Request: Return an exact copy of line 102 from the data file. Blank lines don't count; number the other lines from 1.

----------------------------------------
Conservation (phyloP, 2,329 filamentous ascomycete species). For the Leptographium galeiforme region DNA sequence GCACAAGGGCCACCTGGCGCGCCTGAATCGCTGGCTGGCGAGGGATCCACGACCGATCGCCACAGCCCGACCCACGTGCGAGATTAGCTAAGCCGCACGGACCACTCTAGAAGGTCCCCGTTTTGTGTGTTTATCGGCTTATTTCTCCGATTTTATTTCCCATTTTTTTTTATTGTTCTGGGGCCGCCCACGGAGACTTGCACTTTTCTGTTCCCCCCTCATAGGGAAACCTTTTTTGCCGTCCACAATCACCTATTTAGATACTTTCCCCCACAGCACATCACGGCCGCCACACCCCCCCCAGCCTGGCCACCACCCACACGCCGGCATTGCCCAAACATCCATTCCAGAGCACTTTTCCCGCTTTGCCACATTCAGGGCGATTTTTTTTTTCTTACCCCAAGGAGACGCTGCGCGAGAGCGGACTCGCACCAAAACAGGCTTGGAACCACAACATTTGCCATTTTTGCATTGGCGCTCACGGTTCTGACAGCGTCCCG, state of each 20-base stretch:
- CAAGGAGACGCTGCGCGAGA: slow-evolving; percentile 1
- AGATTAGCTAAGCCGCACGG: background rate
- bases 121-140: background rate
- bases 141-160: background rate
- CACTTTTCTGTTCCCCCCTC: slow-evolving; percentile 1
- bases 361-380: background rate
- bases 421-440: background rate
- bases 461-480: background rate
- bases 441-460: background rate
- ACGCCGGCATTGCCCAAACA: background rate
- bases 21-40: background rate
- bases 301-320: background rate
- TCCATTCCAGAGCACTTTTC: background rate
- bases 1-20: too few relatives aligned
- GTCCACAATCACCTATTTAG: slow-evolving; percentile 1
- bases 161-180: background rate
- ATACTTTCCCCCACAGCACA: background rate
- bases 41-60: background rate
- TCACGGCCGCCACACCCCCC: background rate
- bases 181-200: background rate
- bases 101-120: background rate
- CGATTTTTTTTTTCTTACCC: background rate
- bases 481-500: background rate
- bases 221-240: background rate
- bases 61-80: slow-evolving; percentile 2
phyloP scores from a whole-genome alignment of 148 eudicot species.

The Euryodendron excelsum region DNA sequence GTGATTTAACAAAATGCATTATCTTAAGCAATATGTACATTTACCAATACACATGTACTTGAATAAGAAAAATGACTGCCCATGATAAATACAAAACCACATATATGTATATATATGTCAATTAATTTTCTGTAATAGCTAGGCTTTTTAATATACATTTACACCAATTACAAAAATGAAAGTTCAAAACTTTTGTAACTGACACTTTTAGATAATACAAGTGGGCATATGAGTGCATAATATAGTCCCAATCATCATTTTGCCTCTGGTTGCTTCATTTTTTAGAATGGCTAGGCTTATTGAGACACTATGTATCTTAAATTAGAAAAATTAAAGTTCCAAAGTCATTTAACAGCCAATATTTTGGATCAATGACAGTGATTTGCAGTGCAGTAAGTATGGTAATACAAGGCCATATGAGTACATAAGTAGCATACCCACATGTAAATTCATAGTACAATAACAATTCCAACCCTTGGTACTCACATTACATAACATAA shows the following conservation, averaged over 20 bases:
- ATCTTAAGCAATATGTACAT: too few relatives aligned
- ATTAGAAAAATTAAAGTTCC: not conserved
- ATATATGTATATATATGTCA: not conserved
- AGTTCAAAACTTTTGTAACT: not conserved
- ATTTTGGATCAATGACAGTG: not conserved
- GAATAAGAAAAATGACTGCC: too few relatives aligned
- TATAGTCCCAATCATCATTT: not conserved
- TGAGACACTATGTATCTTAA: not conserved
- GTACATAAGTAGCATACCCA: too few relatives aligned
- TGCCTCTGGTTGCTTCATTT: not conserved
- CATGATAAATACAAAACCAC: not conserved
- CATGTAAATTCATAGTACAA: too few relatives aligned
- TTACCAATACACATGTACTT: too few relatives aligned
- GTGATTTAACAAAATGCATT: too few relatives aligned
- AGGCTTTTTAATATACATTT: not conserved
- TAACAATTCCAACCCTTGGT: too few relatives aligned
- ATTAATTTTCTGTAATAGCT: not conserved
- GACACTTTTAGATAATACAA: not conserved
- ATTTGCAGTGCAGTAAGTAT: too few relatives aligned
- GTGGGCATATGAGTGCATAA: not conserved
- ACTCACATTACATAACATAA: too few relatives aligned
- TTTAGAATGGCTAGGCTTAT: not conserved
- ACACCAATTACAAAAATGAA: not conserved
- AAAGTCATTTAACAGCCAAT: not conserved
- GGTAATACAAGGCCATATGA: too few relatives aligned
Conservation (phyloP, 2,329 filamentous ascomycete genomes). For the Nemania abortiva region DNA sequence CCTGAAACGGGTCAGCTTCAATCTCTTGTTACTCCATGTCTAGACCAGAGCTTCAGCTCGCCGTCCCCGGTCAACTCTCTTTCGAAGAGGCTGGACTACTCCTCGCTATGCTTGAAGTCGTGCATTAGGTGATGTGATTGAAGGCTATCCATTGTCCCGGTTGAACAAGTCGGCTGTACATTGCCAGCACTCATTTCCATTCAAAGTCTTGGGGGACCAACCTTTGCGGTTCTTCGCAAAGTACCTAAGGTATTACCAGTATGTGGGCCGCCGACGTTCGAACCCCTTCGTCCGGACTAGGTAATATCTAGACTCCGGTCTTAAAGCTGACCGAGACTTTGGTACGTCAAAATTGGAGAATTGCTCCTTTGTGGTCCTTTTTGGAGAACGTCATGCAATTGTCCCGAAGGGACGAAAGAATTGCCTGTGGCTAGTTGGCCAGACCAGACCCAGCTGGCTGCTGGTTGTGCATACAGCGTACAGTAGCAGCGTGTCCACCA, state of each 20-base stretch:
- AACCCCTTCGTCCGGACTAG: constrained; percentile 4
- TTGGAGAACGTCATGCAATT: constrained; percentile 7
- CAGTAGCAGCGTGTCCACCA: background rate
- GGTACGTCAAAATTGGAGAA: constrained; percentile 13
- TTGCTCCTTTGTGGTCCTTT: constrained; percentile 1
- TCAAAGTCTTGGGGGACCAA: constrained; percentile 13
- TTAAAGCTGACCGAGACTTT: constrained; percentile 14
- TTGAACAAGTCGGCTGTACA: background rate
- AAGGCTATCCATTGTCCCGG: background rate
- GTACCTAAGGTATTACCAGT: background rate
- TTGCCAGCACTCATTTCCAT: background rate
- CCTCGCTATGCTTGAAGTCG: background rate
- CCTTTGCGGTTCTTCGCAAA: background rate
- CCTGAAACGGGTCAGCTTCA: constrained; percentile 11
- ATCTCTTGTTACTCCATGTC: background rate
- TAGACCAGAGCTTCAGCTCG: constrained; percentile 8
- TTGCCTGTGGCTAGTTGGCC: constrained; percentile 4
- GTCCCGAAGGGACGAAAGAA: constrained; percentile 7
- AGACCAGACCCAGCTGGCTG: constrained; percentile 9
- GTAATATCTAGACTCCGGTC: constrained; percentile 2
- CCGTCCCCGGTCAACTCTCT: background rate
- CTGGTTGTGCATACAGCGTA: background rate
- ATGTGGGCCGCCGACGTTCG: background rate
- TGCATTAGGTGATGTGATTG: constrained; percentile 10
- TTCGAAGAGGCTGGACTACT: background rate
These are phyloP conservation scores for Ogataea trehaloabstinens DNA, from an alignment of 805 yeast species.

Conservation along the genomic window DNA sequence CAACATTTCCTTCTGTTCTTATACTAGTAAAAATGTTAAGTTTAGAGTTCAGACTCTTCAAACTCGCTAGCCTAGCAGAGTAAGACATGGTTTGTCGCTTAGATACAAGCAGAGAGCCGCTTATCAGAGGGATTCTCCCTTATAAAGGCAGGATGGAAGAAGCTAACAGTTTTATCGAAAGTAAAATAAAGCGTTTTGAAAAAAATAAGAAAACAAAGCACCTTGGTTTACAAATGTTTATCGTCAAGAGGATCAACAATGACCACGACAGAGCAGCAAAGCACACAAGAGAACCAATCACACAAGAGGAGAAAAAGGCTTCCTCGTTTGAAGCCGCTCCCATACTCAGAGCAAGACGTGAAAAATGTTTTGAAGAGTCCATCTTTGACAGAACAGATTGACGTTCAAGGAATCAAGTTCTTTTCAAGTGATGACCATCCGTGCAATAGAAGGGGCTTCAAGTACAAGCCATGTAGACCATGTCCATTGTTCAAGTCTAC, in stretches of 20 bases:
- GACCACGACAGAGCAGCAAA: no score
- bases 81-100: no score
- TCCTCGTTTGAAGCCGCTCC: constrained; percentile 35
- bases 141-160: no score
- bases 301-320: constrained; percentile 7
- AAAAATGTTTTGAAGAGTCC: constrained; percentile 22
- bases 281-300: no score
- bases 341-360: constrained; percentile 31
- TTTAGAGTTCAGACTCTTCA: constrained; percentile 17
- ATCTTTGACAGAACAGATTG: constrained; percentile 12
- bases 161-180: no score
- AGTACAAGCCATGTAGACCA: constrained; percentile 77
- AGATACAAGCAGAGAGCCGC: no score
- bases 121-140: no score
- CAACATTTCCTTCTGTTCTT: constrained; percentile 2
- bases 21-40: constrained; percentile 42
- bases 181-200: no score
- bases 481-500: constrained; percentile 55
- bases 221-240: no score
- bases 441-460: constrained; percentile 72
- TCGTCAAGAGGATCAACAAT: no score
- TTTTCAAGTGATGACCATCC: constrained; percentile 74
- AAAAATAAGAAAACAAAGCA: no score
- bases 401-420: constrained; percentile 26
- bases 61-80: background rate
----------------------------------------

- TCGTCAAGAGGATCAACAAT: no score